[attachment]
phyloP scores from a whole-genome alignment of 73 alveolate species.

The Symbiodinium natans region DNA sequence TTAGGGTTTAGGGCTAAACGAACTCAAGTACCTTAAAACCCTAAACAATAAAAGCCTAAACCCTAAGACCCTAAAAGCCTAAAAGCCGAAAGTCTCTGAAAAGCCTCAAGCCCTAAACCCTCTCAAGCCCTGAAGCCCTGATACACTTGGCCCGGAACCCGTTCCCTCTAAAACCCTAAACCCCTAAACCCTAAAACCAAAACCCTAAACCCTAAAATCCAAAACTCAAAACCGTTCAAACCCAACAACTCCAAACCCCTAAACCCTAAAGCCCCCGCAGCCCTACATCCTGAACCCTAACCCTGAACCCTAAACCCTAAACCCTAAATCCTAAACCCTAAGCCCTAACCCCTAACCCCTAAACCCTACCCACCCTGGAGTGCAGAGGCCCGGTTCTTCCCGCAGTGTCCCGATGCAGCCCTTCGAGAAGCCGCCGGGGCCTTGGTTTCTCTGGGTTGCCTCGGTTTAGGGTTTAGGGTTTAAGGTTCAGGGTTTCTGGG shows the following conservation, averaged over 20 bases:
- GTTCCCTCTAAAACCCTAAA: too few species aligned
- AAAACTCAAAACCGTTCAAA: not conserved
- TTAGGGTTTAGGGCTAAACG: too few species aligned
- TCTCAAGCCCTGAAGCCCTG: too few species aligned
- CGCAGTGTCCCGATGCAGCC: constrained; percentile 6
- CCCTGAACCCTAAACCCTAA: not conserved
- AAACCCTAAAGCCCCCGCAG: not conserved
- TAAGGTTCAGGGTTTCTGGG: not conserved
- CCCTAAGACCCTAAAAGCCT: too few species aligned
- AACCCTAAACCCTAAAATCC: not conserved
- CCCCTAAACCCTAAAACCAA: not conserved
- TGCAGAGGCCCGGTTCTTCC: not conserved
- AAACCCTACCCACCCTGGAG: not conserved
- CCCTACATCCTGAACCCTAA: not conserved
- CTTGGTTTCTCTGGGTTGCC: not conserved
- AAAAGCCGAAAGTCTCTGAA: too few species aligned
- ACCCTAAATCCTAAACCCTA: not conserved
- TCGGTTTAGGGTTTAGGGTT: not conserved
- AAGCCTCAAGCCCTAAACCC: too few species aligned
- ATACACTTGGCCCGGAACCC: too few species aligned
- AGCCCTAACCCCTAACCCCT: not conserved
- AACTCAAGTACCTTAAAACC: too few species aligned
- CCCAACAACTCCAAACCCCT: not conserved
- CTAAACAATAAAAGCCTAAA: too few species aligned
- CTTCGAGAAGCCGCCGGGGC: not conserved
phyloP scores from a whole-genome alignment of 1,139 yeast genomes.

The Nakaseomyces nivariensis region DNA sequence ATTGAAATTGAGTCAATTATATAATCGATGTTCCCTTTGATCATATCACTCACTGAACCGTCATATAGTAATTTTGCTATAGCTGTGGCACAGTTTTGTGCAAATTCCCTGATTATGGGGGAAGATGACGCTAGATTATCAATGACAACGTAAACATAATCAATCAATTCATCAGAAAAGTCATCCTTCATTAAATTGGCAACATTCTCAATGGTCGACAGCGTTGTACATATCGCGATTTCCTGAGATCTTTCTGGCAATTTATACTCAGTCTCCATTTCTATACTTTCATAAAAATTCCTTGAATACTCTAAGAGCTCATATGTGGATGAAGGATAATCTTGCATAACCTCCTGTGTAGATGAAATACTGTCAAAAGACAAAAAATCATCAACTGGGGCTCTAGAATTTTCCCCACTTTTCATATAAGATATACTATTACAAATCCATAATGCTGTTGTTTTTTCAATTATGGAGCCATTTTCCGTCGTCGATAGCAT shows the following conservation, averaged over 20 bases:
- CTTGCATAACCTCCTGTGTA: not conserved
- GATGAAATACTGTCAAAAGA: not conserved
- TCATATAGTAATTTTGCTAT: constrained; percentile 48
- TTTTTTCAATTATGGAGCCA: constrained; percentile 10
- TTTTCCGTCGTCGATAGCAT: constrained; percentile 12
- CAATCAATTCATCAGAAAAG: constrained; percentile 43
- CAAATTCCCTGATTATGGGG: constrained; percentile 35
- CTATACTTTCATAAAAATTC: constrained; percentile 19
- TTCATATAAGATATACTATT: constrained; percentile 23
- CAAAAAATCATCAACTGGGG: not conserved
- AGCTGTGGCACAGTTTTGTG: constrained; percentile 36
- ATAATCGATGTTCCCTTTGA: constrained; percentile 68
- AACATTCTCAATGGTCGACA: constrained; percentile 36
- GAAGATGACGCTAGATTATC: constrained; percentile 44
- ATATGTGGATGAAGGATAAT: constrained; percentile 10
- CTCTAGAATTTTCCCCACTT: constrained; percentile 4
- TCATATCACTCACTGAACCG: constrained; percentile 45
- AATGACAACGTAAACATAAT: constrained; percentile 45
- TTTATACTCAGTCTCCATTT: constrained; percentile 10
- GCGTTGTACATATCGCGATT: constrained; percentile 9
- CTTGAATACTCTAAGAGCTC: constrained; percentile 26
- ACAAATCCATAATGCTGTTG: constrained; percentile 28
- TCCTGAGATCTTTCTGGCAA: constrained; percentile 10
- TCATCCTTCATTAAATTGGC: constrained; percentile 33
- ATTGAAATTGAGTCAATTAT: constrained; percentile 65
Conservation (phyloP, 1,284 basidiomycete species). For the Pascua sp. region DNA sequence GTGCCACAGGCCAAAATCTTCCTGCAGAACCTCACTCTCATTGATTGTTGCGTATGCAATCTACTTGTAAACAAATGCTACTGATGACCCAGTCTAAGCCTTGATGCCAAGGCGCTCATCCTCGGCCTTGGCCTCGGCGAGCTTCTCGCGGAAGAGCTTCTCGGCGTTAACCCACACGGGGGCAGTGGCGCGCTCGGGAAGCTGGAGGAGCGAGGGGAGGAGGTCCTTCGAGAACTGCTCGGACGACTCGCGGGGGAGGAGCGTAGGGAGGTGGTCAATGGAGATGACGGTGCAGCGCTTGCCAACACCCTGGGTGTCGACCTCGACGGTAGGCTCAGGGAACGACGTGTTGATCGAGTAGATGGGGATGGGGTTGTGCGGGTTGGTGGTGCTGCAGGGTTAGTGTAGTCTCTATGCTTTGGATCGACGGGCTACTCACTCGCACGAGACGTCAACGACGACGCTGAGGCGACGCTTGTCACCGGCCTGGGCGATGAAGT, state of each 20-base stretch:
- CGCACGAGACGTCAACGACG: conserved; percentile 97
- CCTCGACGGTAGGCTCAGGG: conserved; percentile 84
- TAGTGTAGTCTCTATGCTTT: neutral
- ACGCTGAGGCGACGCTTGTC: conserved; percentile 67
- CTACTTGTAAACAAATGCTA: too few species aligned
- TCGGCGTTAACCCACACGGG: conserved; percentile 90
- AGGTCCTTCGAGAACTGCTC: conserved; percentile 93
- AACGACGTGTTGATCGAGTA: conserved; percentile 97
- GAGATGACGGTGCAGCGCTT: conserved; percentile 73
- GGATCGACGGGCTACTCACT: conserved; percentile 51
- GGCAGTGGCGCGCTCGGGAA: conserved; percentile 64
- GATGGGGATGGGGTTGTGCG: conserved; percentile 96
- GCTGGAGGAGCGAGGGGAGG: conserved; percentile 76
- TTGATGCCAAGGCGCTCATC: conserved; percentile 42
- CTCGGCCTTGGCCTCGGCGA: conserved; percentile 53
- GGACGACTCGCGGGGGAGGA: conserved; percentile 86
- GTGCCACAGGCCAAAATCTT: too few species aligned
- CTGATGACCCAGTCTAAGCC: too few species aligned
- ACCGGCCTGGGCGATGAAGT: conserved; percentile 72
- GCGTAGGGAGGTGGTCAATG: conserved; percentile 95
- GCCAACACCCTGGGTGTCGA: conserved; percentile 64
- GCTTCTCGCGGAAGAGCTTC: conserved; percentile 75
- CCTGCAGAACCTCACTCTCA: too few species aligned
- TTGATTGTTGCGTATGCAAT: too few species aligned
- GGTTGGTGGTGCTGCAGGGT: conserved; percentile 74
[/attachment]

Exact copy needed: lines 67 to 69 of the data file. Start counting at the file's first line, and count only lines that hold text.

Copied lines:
- GATGGGGATGGGGTTGTGCG: conserved; percentile 96
- GCTGGAGGAGCGAGGGGAGG: conserved; percentile 76
- TTGATGCCAAGGCGCTCATC: conserved; percentile 42